Something old, something new, something borrowed

This has been a bit of a tricky post to write. Trying to get the balance right in a couple of ways. I'm not sure I've succeeded. You judge.

So a couple of weeks or so ago I received a proposal from a friend and fellow game designer, Tom Coldron, who had a game that he had got working but wanted someone else to spend some time looking at it, and was wondering if I would be interested in this, and in exchange he would do the same for one of my games.  This sounded like a great idea to me, so I sent Tom the files for Boogie Knights (which works, but isn't really satisfactory), and he sent me a game called Elvic.

Elvic is a small game designed to fit in a mint tin, and is what I would describe as an area control game with action selection.  Slightly less jargony: each round players have access to a card which gives them a couple of options, and they select the way they use that card to put tokens onto cards representing regions in the kingdom, then you score points at the end of the game according to whether or not they have the most tokens in each region.

Mid-game for our first play at the Jugged Hare.
I got to try the game out with one of my local groups, and found that we liked the game in general but were frustrated by one particular aspect, and we experimented with tweaks to this in a second play. These changes didn't really do what I wanted it to, but at least gave some ideas for me to work with, largely due to some great suggestions from the playtesters.

This is the bit I've been having trouble with as I don't want to put down Tom's work at all (he's made -- aside from that issue -- a cracking game that I enjoyed playing and that I wouldn't have made myself) or say that I have solved his problem, or even that the issue we saw was one that existed for any other group.  I've been finding it really interesting to explore someone else's design and tweak it to see if it suits me (and my playtesters) a little more.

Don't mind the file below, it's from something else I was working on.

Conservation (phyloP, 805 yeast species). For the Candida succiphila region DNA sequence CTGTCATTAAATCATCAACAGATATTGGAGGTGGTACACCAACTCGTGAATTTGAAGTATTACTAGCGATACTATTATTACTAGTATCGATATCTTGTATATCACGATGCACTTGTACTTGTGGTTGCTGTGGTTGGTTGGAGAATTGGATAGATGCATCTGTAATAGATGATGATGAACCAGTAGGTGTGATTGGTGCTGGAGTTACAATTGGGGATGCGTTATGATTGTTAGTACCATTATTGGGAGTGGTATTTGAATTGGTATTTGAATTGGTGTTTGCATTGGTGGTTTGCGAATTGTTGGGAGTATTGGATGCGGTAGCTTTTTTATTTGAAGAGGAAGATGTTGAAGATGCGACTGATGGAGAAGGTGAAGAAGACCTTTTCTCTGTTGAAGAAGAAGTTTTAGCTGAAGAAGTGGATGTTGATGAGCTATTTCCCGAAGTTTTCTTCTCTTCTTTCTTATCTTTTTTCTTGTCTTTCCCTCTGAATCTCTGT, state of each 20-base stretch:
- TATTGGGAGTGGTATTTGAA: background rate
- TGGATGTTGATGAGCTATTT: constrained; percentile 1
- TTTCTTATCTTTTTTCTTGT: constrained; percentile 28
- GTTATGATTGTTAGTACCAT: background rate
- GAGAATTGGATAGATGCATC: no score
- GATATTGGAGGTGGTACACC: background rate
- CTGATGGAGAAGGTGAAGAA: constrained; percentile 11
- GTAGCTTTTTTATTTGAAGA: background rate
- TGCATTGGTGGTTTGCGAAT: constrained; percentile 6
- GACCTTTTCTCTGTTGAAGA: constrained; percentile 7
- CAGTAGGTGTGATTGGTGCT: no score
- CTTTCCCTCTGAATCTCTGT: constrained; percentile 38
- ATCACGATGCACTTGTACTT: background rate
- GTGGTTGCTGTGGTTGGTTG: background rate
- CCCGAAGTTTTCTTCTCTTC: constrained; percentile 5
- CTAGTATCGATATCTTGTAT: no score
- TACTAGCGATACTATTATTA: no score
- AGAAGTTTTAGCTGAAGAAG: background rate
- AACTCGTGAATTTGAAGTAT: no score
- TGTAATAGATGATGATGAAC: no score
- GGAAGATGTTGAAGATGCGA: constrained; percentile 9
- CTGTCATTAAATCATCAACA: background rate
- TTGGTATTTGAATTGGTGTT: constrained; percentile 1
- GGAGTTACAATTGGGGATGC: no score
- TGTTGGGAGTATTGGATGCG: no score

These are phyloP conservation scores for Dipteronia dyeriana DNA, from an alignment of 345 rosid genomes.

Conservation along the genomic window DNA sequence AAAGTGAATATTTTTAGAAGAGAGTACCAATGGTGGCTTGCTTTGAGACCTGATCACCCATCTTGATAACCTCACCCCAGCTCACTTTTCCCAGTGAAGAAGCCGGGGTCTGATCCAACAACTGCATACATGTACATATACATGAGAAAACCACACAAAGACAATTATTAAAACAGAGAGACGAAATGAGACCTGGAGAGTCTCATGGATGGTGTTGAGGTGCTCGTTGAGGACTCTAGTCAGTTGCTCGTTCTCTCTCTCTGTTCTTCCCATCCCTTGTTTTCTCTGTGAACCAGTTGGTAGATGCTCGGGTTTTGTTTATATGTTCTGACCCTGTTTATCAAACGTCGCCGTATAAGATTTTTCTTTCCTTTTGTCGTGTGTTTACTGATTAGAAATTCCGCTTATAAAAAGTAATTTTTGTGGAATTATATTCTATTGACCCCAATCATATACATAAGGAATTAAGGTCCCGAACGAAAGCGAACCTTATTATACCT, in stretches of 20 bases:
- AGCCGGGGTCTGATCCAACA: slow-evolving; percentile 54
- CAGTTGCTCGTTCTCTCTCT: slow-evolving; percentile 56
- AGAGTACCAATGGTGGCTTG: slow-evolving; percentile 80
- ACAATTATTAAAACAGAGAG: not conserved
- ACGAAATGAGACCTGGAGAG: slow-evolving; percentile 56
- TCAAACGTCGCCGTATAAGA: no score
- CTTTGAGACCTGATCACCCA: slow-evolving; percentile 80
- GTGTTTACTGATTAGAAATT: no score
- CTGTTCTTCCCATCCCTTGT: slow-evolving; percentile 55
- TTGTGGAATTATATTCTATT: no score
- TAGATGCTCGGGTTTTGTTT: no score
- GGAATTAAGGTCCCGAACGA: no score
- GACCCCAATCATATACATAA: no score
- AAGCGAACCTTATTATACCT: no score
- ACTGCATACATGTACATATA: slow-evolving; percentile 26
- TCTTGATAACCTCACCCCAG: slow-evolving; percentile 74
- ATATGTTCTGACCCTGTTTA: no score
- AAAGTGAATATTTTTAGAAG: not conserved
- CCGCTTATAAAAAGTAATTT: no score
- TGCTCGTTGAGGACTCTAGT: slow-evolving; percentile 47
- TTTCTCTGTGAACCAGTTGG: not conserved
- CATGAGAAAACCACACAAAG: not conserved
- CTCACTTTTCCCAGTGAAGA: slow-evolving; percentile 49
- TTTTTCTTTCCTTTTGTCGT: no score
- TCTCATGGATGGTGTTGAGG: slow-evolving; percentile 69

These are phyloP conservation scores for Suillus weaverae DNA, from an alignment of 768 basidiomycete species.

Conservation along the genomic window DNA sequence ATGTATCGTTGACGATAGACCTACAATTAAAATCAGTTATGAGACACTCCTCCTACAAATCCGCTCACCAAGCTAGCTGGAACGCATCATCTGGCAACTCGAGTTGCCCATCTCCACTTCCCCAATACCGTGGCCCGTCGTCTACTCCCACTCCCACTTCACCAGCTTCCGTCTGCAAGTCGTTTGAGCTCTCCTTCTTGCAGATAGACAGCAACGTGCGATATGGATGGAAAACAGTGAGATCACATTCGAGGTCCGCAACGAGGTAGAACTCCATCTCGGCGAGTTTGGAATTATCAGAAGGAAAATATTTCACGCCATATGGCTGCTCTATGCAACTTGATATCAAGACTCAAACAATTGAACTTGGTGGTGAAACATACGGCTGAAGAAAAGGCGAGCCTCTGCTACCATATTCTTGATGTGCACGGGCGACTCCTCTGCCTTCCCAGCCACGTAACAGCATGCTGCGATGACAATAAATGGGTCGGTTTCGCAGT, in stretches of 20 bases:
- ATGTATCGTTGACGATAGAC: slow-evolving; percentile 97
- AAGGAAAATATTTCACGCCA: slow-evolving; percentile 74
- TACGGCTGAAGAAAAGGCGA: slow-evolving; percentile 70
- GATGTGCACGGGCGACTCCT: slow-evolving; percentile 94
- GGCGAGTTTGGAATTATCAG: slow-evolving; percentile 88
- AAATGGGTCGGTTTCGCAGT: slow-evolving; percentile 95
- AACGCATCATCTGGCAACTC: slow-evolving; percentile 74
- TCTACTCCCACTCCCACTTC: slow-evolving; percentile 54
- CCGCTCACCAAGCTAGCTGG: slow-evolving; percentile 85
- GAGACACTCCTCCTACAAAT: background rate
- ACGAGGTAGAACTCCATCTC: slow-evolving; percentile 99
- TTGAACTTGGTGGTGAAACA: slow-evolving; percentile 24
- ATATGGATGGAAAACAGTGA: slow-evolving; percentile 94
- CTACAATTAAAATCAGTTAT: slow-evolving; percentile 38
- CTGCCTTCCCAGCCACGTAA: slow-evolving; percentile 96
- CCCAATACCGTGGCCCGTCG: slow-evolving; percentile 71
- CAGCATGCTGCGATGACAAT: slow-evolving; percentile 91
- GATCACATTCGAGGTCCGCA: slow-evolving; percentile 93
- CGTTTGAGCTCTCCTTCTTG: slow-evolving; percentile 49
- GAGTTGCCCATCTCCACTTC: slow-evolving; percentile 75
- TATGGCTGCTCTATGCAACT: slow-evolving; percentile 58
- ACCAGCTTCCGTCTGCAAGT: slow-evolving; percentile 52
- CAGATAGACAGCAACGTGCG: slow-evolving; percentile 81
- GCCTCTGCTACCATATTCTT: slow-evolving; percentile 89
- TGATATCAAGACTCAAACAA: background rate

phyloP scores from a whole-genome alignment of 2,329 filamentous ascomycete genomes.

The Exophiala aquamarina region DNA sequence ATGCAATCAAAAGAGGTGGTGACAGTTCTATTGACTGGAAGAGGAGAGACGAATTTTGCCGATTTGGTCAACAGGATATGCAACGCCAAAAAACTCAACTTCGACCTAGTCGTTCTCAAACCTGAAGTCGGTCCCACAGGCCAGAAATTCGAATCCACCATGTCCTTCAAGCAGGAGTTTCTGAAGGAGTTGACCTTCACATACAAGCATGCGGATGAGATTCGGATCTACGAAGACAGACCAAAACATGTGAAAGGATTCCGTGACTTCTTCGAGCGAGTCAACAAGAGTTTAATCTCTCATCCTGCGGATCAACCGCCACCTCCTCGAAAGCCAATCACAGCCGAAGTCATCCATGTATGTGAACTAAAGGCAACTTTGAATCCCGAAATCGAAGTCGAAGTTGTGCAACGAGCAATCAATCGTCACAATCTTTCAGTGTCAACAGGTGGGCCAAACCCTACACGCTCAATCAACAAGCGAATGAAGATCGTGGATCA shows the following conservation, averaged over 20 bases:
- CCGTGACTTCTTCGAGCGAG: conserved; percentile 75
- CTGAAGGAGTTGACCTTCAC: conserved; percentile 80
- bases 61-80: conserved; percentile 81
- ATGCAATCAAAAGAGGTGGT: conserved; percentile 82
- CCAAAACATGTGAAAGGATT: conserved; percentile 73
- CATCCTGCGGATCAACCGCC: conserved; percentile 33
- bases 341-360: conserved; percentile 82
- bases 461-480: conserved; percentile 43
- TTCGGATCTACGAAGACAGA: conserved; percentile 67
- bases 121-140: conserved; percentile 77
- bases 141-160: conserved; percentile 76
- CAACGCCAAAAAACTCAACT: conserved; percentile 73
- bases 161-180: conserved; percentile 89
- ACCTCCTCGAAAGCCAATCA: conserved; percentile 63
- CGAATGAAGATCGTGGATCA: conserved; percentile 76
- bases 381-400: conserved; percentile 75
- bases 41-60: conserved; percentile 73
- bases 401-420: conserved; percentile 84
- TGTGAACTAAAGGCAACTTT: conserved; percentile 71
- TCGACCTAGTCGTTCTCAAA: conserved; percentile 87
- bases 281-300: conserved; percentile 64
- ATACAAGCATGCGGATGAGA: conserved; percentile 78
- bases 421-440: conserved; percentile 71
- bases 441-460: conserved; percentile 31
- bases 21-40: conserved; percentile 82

Anyway, a few days later, and with a slightly modified game, it was a day for a trip to London for playtesting, so for the first time I went along bearing somebody else's game. We had a four-player game that took the lower end of what I was expecting the play time to be, and my colleagues kindly agreed to have another play straight away. 

There was actually relatively little feedback articulated at the end, just a few relatively minor points, and play involved some furrowed brows and growling at a number of the decisions.  Normally it's good to have a decent discussion about the game, but I'd picked up plenty of information through play, and we wanted to move on to allow another designer to test their game after I had been hogging table time.  In both plays of Elvic, over the last couple of rounds there was a certain amount of counting up potential scores in order to optimise moves, which didn't take long, and suited the headspace the players were in, but might be a negative for some players. I think this is largely just a feature of this style of game, trying to optimise your endgame to eke out those last few victory points.

Overall this was a really encouraging session and suggested that the game might be moving in the right direction (it was pretty close beforehand) but I want to see a few more playtests, with assorted player counts (I've not yet tried it with two players) and levels of gaming experience (remember that this day's testers were all game designers) before I hand it back to Tom to see what he makes of my suggested changes. Thanks for the opportunity, Tom!

I'm also really looking forward to see what he thinks of for Boogie Knights, as and when.

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